Plus, it takes up so much of my time to sit my ass at the Tube – there’s so much else to do on any one day, so little time to get it done. I’d rather read a book or turn in early, at 9PM. More likely turn in early. Because one day soon, I will get another baby, Inshallah, and I’ll be up with that Pumpkin in the middle of the night – my eyes stinging, feet dragging like The Walking Dead – and I’ll curse myself when I remember those days when I opted to stay up and watch TV instead of going to bed early, to clock nine straight hours of uninterrupted shuteye.
That reminds me. We were having my sister’s baby shower when one of her pals made a boatload of confessions about her sleeping habits. Her son is nine now, and she said she gets a frisson whenever she sets her alarm and it tells her that it’s ten hours until the alarm buzzes the next morning at 6AM. Hahaa. Ten hours of sweet sw-ee-t sleep. It’s been nine years since – nine years! – yet she still gets chills when she thinks back to staying up at night, rocking him into the wee hours of dawn.
That whole storo just cracked me up.
If you catch me watching TV, then I’m studying character formation and story lines and pacing and dialogue and, context and segueing of scenes, and all those other elements of storytelling we harp about in our Creative Writing Masterclass with Bikozulu. (Our 13th Edition kicks off next Wednesday, by the way. On the 6th of December.)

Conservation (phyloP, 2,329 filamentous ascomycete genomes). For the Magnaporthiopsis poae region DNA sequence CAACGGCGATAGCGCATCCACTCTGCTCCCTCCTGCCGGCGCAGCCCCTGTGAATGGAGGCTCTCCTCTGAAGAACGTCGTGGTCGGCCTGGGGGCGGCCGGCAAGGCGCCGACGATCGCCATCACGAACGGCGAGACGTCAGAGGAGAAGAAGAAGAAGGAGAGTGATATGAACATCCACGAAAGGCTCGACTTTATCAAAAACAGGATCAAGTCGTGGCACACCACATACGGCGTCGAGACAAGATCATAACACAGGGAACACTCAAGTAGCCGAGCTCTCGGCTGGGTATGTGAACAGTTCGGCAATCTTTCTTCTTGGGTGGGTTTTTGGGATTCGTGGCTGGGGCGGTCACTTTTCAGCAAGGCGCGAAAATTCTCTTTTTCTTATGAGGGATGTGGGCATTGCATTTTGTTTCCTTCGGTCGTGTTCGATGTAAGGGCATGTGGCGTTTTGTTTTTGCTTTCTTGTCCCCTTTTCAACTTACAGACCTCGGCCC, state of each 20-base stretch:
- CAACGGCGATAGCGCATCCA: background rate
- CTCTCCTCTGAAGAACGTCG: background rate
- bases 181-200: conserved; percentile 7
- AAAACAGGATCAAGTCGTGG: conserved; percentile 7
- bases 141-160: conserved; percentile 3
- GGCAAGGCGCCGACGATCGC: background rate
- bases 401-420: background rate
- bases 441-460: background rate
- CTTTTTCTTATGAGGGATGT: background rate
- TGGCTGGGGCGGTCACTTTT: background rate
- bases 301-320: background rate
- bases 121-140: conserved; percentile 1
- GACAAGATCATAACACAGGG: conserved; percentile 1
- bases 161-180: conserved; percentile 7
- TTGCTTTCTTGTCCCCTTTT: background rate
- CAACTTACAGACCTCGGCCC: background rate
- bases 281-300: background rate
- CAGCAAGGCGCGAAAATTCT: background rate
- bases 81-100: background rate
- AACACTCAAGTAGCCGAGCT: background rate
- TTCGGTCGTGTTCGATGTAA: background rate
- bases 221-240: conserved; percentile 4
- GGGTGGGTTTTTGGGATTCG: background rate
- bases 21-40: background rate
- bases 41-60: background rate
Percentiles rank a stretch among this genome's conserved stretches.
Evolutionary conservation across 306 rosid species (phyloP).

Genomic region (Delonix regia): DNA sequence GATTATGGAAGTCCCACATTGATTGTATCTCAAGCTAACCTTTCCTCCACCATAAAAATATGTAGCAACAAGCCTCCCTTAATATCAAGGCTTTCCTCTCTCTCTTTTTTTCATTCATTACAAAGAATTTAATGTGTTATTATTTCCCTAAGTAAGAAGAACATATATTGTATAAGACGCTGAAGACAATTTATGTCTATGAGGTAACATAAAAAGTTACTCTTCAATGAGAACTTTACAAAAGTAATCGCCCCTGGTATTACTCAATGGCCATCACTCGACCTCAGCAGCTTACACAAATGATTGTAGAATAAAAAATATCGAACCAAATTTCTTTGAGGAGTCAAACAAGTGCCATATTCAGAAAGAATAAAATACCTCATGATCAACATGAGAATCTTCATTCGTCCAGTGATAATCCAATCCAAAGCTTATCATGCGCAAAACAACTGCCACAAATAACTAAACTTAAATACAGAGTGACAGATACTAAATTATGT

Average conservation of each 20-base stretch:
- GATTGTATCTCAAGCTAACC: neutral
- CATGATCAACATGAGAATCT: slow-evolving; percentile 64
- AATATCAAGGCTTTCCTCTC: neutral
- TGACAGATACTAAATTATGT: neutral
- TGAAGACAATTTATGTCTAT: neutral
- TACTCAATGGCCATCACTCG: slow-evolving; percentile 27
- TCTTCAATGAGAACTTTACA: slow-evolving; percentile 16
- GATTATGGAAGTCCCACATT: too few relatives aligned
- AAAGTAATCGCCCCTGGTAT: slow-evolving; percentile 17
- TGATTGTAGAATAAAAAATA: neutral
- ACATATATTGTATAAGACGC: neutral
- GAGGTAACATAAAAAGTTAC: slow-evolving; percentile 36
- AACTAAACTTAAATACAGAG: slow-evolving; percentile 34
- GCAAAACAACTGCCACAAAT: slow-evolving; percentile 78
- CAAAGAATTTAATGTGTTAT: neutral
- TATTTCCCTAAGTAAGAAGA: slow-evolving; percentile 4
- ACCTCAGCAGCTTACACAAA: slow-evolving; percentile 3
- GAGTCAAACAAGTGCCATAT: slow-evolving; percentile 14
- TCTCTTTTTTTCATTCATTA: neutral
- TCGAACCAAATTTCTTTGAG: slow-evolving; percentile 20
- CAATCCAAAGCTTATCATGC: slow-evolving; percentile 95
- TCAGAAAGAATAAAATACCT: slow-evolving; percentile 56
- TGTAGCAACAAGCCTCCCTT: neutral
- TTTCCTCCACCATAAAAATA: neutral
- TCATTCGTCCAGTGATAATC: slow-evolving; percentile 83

I watch TV with my third eye open wide.
Come to think of it, the only series I’ve caught this year and sat back to enjoy was Brooklyn Nine–Nine. The improv was dead on and the humour is still as tight as when I watched it the first time. I catch reruns – alone – whenever I get a chance to and I always laugh myself into a fit. GB doesn’t quite get why I keep coming back to it when there are countless other new productions on Netflix I can catch. Why keep exploring when I already dug up my diamonds? I ask. I’m also too timid to push my luck.
It wasn’t always so with this series, though. At Season One, I was convinced that all the characters were paper-thin. I didn’t foresee how their eccentricities would carry the story forth and keep me coming back to it. I was wrong. By Season Three, Jake Peralta was by far, my most favourite lead character on and off screen. He still is. All the other support characters had so much depth, so much personality, so much to offer beyond my first impression that I wasn’t surprised when the series contract was renewed for a sixth season.
Last Sunday, mid-morning, when Muna and GB went out to buy the newspaper, I started catching this series on Netflix called She’s Gotta Have It. You seen it? It’s a Spike Lee production and it’s based in Brooklyn, New York.
Oh, New York! New Yooork! My dream was to hit 30 in the streets of New York. I must have written you a story about it way back. It didn’t come to pass but I’m still harbouring that dream, my fantasies about it mature by the year. It’s coming to me someday soon, I can feel it in my bones. New York is coming to me.
The lead character in She’s Gotta Have It is this black mami called Nola Darling. Skin like dark chocolate, eyes so hazel they look unnatural, kinky weave, toned arms and thighs. She’s gorgeous, no doubt, and you’ll love her the more when she laughs because she’s does it with such sincerity.